Britain sent in the army to deliver protective equipment to hospitals on Monday and told people to stay at home and heed warnings over social distancing or the government would bring in more extreme measures to stop the coronavirus spread.
With some doctors saying they felt like “cannon fodder”, the government said the military would help ship millions of items of personal protective equipment (PPE) including masks to healthcare workers who have complained of shortages.
Deaths from the virus in Britain jumped to 335 on Monday as authorities step up action to try to limit the spread of the disease and prevent a repeat of the death toll seen in other countries where thousands have died.
Prime Minister Boris Johnson is due to update the public later on Monday, but not through his usual news conference, a BBC reporter said.
In a letter pleading with Johnson to increase PPE supplies, more than 6,000 frontline doctors said they were being asked to put their lives at risk with out-of-date masks, and low stocks of equipment.
Health Secretary Matt Hancock admitted there had been issues but promised action was being taken. He said the army would drive trucks throughout the day and night to get supplies to medical staff.
“It’s like a war effort – it is a war against this virus and so the army have been incredibly helpful in getting those logistics so we can get the supplies to protect people on the front line,” he told the BBC, saying the health service now had 12,000 ventilators, 7,000 more than at the start of the crisis.
Later on Monday, Britain’s lower house of parliament is expected to approve emergency legislation giving authorities sweeping powers to tackle the outbreak, including the right to detain people and put them in isolation to protect public health.
Britain has already brought in measures to try to curb the spread of the virus.
On Monday, a much-reduced rail service was introduced and jury trials were suspended, coming days after Johnson advised Britons to work from home if possible and ordered the closure of pubs, gyms and leisure centres.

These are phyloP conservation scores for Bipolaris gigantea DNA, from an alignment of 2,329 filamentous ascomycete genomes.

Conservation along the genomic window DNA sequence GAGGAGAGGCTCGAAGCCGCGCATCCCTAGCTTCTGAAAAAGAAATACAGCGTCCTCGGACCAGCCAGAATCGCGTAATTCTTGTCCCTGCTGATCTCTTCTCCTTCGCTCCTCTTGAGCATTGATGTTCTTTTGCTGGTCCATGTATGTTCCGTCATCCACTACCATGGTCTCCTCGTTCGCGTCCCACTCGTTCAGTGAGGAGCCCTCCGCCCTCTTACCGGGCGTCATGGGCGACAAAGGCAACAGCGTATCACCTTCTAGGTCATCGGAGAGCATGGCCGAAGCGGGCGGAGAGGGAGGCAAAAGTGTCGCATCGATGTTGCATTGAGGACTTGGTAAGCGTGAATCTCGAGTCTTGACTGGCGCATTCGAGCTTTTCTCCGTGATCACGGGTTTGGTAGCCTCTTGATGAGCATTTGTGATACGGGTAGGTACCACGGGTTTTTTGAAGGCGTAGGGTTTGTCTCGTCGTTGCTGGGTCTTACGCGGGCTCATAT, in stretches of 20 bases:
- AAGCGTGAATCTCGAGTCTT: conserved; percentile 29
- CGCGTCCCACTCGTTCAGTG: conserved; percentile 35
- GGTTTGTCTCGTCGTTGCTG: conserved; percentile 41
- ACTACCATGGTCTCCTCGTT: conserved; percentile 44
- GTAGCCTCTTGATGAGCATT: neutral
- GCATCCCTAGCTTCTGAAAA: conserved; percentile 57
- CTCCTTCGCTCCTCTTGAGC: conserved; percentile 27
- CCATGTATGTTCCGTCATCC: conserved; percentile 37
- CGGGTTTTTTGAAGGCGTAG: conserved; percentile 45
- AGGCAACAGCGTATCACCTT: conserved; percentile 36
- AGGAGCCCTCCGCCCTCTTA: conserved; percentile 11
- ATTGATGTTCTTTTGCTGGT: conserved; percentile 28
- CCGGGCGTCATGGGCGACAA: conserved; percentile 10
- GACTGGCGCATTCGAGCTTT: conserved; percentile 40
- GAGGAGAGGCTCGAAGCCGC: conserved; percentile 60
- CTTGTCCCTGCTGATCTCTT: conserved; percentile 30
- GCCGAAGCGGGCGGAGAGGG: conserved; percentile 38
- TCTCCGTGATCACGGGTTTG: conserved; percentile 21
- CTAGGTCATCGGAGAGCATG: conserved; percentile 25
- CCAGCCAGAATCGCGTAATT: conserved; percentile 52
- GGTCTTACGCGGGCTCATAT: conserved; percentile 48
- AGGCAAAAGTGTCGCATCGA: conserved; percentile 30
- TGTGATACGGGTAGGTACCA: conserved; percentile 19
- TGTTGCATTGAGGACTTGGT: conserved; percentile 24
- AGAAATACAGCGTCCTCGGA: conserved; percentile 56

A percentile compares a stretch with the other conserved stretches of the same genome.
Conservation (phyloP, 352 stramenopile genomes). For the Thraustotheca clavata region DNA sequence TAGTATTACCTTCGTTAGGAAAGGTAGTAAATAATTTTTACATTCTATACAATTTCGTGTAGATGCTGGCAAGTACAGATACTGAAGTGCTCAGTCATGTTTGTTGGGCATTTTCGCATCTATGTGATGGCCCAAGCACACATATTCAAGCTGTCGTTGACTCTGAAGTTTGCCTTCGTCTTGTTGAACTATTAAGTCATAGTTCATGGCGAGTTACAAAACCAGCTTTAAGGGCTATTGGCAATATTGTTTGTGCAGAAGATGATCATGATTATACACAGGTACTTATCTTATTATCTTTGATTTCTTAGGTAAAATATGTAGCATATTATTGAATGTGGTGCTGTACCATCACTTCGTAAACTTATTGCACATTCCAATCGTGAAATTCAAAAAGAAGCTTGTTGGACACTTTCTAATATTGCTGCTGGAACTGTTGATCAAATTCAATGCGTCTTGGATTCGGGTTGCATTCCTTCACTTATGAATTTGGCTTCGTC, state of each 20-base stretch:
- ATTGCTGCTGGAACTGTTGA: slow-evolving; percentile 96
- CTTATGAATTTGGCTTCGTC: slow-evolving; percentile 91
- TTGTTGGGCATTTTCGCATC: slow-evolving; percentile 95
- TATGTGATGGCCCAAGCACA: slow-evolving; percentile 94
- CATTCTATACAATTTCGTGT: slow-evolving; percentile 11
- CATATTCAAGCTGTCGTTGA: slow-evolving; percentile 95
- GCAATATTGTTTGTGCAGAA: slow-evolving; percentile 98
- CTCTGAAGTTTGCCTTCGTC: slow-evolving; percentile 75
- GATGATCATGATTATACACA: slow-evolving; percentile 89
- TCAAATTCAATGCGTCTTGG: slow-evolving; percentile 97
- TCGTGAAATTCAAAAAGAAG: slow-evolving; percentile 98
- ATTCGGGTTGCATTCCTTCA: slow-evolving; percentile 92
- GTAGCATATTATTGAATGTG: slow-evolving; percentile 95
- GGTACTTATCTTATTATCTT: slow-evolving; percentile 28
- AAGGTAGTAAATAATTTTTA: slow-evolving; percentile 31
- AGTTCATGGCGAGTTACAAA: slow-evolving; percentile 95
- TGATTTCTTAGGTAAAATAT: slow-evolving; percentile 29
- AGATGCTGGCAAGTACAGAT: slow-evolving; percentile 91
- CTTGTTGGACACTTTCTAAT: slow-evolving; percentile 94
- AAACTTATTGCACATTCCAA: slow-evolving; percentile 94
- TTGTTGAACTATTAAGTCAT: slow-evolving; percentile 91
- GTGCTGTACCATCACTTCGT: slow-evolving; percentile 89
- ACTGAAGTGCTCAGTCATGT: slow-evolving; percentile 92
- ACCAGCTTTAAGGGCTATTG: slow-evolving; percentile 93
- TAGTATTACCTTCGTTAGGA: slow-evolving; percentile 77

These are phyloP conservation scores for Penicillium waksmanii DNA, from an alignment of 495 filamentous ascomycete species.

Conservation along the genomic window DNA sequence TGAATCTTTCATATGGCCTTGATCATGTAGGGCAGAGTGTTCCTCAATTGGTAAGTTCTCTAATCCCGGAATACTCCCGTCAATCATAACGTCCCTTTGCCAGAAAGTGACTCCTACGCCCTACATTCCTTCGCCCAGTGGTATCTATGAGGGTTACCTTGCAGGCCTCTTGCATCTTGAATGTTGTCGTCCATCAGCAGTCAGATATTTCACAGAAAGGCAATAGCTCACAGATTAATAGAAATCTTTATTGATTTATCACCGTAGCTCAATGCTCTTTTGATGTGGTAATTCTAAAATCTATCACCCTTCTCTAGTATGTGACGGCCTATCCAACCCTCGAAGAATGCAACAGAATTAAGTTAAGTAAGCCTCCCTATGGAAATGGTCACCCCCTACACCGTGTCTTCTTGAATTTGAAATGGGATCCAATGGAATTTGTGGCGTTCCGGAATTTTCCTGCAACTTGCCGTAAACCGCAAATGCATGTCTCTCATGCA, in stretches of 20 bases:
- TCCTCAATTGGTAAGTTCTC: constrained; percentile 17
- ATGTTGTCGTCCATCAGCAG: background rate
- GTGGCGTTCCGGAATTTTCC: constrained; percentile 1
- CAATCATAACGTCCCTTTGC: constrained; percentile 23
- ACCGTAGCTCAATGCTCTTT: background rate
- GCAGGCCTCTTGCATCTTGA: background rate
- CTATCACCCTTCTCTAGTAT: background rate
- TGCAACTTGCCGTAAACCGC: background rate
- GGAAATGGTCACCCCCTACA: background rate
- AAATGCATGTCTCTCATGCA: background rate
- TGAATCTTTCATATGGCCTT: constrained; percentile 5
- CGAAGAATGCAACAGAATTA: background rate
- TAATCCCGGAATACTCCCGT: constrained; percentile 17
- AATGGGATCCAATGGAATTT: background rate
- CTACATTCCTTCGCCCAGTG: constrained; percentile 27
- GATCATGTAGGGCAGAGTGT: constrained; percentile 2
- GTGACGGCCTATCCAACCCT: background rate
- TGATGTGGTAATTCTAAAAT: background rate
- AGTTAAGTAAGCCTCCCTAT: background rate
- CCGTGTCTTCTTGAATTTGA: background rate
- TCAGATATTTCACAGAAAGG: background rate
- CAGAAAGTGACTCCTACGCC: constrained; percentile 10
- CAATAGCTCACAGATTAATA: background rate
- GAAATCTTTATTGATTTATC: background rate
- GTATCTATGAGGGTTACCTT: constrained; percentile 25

Other businesses are shutting their doors voluntarily as demand collapses.
Fashion and homeware retailer Next said it will close its stores as of 1800 GMT on Monday until further notice, while bakery chain Greggs and department store John Lewis said they would do the same.
But advice to stay at home and avoid social gatherings went unheeded by millions at the weekend who took advantage of sunny weather to flocked to parks and beauty spots over the weekend, ignoring instructions to stay 2 metres (6 feet) apart.
Emyr Williams, chief executive of the Snowdonia National Park Authority in Wales, said the past 24 hours had been unprecedented.
“We have experienced the busiest visitor day in living memory. The area has been overwhelmed with visitors,” he said.
The government warned that Britain would face a shutdown with curfews and travel restrictions if people continued to flout the advice.
“Well, we’re perfectly prepared to do that if we need to because the objective here is really clear which is to stop the spread of the virus,” Hancock told Sky News.
The closure of non-essential shops comes as Britain opened the first part of a 330 billion pound ($384 billion) loan guarantee scheme for businesses to help small and medium-sized firms borrow up to 5 million pounds to deal with coronavirus stoppages.
UK banks are in a “strong position” to further support an economy that will rebound from the epidemic, the Bank of England and leading lenders said in a joint statement.